All three episodes are written by Chris Carter. The first two are directed by Daniel Sackheim. Taken together, they form a loose triptych. They are effectively three separate stories that come together to form a three-part pilot for the show. It is only by the end of Inga Fossa that Thomas Hobbes (and the audience) fully accept the virtual world into which they have been placed, embracing the hero’s journey that lies ahead. It isn’t until Kein Ausgang that the show really offers the audience a sense of how it might work on a weekly basis.

Fading out...

Fading out…

This is not to suggest that the events of The Pilot flow elegantly into Leviathan, nor that the events of Leviathan bleed over into Inga Fossa. All three episodes of television are discreet and individual; foreshadowing the format that the show would take in its relatively brief life. Interestingly, Carter does not take advantage of the show’s video game structure to enforce more rigid serialisation. If anything, most the nine episodes (particularly the back six) are rigidly episodic.

Leviathan is particularly relaxed in its structure. The Pilot offered all the spectacle and exposition necessary to establish Harsh Realm. In contrast, Leviathan is a bit more focused on mood and atmosphere. There is an impressive action sequence to close out the episode, but there is a larger sense that Leviathan is about establishing what day-to-day existence must be like in this virtual world.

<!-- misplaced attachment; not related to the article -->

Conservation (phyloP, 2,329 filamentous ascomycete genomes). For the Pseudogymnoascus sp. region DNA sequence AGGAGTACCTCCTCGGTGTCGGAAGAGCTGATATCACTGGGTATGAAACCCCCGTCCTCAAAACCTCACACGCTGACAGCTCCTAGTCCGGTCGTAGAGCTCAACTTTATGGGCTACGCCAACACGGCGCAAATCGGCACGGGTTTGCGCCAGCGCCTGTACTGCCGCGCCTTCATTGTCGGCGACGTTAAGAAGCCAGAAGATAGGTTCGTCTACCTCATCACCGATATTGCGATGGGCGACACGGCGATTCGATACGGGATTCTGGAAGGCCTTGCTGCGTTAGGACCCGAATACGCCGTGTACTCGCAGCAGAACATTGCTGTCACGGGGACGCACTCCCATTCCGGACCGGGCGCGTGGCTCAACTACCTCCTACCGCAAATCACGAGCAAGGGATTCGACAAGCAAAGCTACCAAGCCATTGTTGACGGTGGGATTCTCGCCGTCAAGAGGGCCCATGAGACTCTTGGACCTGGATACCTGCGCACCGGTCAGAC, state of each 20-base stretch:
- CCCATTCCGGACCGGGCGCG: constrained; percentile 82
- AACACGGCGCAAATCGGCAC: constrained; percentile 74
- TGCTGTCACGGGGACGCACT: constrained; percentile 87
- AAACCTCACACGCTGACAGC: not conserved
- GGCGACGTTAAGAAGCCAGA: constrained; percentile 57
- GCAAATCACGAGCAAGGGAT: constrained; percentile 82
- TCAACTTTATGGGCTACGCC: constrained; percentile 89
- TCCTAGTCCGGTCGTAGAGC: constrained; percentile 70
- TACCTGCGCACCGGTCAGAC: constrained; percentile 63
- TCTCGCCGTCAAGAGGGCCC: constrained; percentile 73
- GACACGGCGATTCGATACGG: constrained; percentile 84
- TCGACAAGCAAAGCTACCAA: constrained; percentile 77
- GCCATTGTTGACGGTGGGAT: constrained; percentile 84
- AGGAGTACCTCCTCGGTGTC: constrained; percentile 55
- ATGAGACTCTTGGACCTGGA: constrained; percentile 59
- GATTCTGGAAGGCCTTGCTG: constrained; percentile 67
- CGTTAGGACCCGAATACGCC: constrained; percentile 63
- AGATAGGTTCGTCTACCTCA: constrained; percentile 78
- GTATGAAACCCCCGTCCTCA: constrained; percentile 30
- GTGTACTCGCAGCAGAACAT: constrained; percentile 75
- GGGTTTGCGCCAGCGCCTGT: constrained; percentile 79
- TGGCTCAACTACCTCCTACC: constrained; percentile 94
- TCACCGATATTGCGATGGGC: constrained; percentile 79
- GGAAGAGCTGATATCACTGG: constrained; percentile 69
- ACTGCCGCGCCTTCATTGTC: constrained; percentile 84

General problems...

General problems…

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Harsh Realm – Pilot (Review)

This November, we’re taking a trip back in time to review the seventh season of The X-Files and the first (and only) season of Harsh Realm.

Hereby it is manifest, that during the time men live without a common Power to keep them all in awe, they are in that conditions called Warre; and such a warre, as is of every man, against every man.

– Thomas Hobbes, Leviathan, The First Part, Chapter XIII

Harsh Realm is essentially a war story, or a collection of war stories.

To be fair, there are other themes that bleed through the show’s short nine-episode run; a critique of late-stage capitalism, a healthy dose of Chris Carter’s patented nineties existential spirituality, an exploration of American masculinity. The show plays on all sorts of genres across its short lifespan, from horror story to western to modern noir film. However, all of these unfold against the backdrop of a world locked in total warfare. The opening scenes of The Pilot unfold against the Siege of Sarajevo, setting the tone for the rest of the series.

Tom's not here, man...

Tom’s not here, man…